For example: Your friend is looking for an accountant, so you recommend him to yours because they are good and honest. In return, your accountant may give you a $25 giftcard, but the financial reward wasn’t your primary motivation.

In affiliate marketing, the referrer doesn’t know each customer personally. This is someone who has your targeted audience. The motivation here is purely financial.

For example: You are looking to buy a good laptop. You landed on a PCMag review that’s comparing the top 10 laptops. You ended up choosing a Dell laptop from their list. In return, Dell will pay PCMag a commission.

Affiliate marketing is a multi-billion dollar industry. Basically there are people and companies who entirely rely on affiliate commissions for a living.

You don’t have to pay these people a salary. You only pay them, when they refer a sale.

Hopefully by now you have the answer to the first question.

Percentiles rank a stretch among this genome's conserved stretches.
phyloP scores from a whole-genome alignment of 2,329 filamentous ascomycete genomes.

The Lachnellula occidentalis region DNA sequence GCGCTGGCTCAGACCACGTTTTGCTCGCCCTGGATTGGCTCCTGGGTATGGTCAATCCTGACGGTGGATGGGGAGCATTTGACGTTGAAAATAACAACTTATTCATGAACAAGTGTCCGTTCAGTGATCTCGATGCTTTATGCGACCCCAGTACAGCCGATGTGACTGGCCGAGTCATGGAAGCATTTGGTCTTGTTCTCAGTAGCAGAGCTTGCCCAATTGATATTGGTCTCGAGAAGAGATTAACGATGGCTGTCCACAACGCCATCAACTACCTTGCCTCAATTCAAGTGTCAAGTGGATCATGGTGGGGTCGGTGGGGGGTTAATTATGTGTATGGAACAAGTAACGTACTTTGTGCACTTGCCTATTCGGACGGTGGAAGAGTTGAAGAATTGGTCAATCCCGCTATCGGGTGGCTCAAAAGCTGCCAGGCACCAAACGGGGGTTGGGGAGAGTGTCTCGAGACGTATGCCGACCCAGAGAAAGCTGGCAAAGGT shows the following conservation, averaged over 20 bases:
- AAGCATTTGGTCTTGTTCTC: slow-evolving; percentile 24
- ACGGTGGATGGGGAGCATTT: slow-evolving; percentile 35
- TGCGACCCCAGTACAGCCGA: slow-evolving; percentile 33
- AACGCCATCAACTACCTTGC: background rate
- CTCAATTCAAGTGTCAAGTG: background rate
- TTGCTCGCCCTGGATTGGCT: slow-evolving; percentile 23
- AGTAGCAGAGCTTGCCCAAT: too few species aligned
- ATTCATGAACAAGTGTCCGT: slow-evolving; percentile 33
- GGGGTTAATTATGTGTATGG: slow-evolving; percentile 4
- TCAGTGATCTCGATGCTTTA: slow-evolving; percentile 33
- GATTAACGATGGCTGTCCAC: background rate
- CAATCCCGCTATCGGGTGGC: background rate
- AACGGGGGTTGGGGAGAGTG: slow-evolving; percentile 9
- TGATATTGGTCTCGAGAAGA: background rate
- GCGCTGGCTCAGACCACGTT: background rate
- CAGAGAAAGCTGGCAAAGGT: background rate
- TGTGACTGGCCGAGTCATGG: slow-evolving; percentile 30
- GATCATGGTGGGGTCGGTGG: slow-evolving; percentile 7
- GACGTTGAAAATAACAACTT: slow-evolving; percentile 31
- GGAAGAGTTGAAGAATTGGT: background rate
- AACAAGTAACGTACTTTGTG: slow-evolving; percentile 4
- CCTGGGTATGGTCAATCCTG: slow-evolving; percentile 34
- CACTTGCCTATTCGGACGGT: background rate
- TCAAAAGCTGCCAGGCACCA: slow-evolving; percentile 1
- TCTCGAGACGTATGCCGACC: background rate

This brings me to the second question: how will others find out about your affiliate program?

Affiliate Networks and Outreach

First of all, you need to have an affiliate program page on your site similar to like I have on OptinMonster or Envira Gallery.

Add this affiliate page on your site and let your existing customers / friends know about it.

After that, make a list of influencers and industry-experts who reach your target audience.

In your outreach email, ask them to try your product and offer them “monetary” benefits to promote it.

If you have a QUALITY product, then you’re already ahead of the game. The monetary benefit that comes with the affiliate program is just icing on the cake.

By doing this, you will save tons in marketing costs.

I almost never recommend having an independent affiliate program. Why? Because you don’t have the network effect.